Quantum Entanglement Sensors

Quantum applications referred to here are those applications that are dependent on the preservation of quantum information. In the millimetre wave band this is an undeveloped area of technology as:

1) The natural (digital) information contained in packets of energy hf has an energy far smaller than the thermal quanta of energy kT, meaning this signal is swamped (or hidden) when processing using sensors operating at ambient temperature. 

2) Quantum information in the form of entangled states has the potential for novel forms of digital processing, however, entanglement can easily be lost through decoherence.

The above indicates a great potential for systems exploiting quantum physics. Problems associated with the small energy of millimetre wave photons can be overcome by combining homodyne interferometers with parametric amplifiers. Decoherence is less than in the optical band, as waves interact less with materials per unit length. Development of these systems can then be used to explore powerful novel sensing capabilities using existing electronic technology, for secure communications, stealthy radar and quantum imaging. Experimentation can provide new insights into the fundamental nature of entanglement and the clockwork universe in an as yet uncharted spectral band.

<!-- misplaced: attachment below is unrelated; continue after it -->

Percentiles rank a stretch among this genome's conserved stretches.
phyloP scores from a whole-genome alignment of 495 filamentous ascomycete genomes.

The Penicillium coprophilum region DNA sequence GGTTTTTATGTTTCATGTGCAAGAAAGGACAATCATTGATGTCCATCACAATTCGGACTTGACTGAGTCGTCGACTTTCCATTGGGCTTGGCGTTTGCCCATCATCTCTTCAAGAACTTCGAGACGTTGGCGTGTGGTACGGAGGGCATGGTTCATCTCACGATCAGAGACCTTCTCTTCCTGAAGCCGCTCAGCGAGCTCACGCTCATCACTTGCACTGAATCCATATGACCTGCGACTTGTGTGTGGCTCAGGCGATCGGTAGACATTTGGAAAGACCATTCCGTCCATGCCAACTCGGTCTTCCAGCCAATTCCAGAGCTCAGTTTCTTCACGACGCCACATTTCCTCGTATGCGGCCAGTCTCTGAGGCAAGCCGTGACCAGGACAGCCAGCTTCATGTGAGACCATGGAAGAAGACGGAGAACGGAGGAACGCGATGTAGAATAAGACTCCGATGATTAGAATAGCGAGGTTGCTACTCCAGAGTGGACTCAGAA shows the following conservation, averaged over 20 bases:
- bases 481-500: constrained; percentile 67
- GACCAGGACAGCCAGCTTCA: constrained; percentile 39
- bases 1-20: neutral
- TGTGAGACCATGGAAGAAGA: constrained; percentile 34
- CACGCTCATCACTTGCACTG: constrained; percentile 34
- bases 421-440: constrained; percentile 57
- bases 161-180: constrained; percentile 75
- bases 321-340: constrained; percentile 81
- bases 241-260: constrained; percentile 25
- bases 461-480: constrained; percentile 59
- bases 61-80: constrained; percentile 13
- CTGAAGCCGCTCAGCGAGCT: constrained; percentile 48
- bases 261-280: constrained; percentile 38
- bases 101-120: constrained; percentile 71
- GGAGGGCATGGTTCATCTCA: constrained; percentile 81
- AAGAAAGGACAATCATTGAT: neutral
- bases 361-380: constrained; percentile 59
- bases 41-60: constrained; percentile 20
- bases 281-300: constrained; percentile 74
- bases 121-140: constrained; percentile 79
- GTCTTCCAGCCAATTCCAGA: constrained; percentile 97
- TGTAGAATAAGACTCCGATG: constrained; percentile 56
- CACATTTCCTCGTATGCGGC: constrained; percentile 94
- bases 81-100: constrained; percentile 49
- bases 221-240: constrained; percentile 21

The objective of this area of research is to bring the science of quantum optics into the millimetre wave band. Potential novel sources of entangled photons to enable this require materials or devices with nonlinear responses to electromagnetic radiation. Phase matching, by the tuning of refractive indices, can increase the efficiencies of entangled photon creation. Diodes, surface acoustic wave devices, dielectrics or magnetic materials are potential sources.

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